Mon. Aug 15th, 2022

The War in Iraq has killed upwards of 10,000 soldiers and civilians. This coming week, on April 27 there will be a mass Die-In on the Academic Quad at 12:10 p.m. The Die-In is the brain-child of Tyler Bradway who, while watching a Marine trapped under debris on CNN, decided that it was time to end his silent acceptance and make a statement to memorialize the dead. With the close help of Lesbian, Gay, Bisexual, Transgendered Alliance (LGBTA) president Meg Panichelli and Feminist Majority Leadership Alliance (FMLA) president Kristen Gross, Bradway has organized this mass peace demonstration to show that West Chester University remembers the dead from the Iraq war, including American and Iraqi military and the gross number of civilians who have lost their lives in this action.The organizers encourage all who oppose the loss of innocent lives to come out and pay their respects. The names of the United States Military dead will be read aloud. Stickers with numbers on them will be handed out to participants, who will then lie down on the Academic Quad for a moment of silent remembrance. Information pamphlets will also be handed out including statistics and facts about the losses in Iraq.

Bradway and his fellow planners hope to see 700 students and faculty lay down in silence and if nothing else get people, even those who do not participate, to think, and in thinking, to talk about the situation in Iraq. Panichelli said, “Some people may agree with war . . . some people may believe in war as a solution, but I can’t believe anyone thinks its okay for innocent people to lose lives. That’s what this Die-In is about. We want to show [our] stance against this war, we want to lie down for the people who have lost their lives and say we don’t want more deaths.”

The purpose of the Die-In is to encourage students and faculty to no longer just turn the TV off, but to pay respect and support the idea that a peaceful conclusion is possible. Above all, the event will be highly respectful to those who have died.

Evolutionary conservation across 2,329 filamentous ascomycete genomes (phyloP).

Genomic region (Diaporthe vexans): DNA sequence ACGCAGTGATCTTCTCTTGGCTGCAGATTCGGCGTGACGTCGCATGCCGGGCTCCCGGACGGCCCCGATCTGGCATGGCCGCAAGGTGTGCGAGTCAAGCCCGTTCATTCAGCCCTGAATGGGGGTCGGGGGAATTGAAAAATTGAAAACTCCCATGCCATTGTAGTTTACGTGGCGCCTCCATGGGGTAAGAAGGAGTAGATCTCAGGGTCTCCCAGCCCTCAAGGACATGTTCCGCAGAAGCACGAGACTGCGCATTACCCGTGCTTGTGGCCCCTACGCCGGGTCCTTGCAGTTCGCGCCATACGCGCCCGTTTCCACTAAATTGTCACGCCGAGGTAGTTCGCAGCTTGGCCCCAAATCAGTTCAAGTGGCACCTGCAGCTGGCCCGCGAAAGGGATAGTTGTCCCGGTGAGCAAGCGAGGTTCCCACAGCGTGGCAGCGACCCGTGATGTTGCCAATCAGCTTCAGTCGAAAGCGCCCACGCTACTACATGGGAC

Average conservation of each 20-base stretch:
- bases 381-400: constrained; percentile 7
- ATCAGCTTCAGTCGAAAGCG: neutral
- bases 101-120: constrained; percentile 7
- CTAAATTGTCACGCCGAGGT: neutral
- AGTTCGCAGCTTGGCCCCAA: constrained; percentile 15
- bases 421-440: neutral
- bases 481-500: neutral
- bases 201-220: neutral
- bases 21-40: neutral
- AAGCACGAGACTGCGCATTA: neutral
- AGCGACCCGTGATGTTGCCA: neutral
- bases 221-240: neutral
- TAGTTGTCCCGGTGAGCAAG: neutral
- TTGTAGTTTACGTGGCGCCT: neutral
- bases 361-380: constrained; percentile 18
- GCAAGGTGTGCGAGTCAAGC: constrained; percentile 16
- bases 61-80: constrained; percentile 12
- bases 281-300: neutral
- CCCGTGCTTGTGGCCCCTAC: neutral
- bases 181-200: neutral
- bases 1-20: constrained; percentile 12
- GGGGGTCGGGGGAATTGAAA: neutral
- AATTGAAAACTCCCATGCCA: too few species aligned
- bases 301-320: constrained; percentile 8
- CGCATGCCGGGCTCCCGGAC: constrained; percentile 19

The Die-In will occur on the grassy areas between the Francis Harvey Green Library and Main Hall. The entire event should take around a half hour at most, but students are asked to stop by if only for a few minutes in between classes to participate. Organizers are hoping to get the event recognized locally by inviting news crews and notifying the local papers. What the students and faculty hope to do is to reach the neighboring area and get people off campus to speak with one another about the events that are taking place and no longer accept the outcome without question.
Members of the now defunct “Students for Peace” are also trying to reunite through this peace demonstration. Members of LGBTA and FMLA will be present.

“United we can channel the passion and activism felt on this campus to make a clear and definitive statement that the West Chester University community believes in peace,” Bradway said in his plea for support. The event will have no speeches and is not a venue for personal glorification, only an opportunity to join as a community that believes that the dead must be remembered.

When asked why it was important for West Chester University to take this stand Bradway said, “The more community involved in making a statement will only make the statement stronger.” This community goes further than just students and faculty. The Chester County Peace Movement has also been helpful in supporting this display for peace and remembrance. The organizers said collaboration has been vital to the success of this project. Many people provided support by spreading the word and offering ideas.

Organizers and supporters know that by lying in the Quad they will not end the war and bring loved ones home to families. They just hope to symbolize those who have lost their lives and stimulate discussion on campus and off. By participating in the Die-In, Panichelli said, “We are making people aware of what’s going on, by us doing this Die-In Bush isn’t going to call everything off, we know that, but we are reaching people’s minds, making them question the morality of this, motivating them to research, find their own position, taking their own stand, collecting as a group. Something is happening, something will stir in every one of us, even if it is not conscious.”

More information on the casualties and violence is available at iraqbodycount.net. Bradway, Panichelli and Gross welcome questions and can be reached at TB372661@wcupa.edu, MP387778@wcupa.edu, or FMLAWCU@hotmail.com, respectively.

They ask that the word be spread about the Die-In. All are invited to participate.

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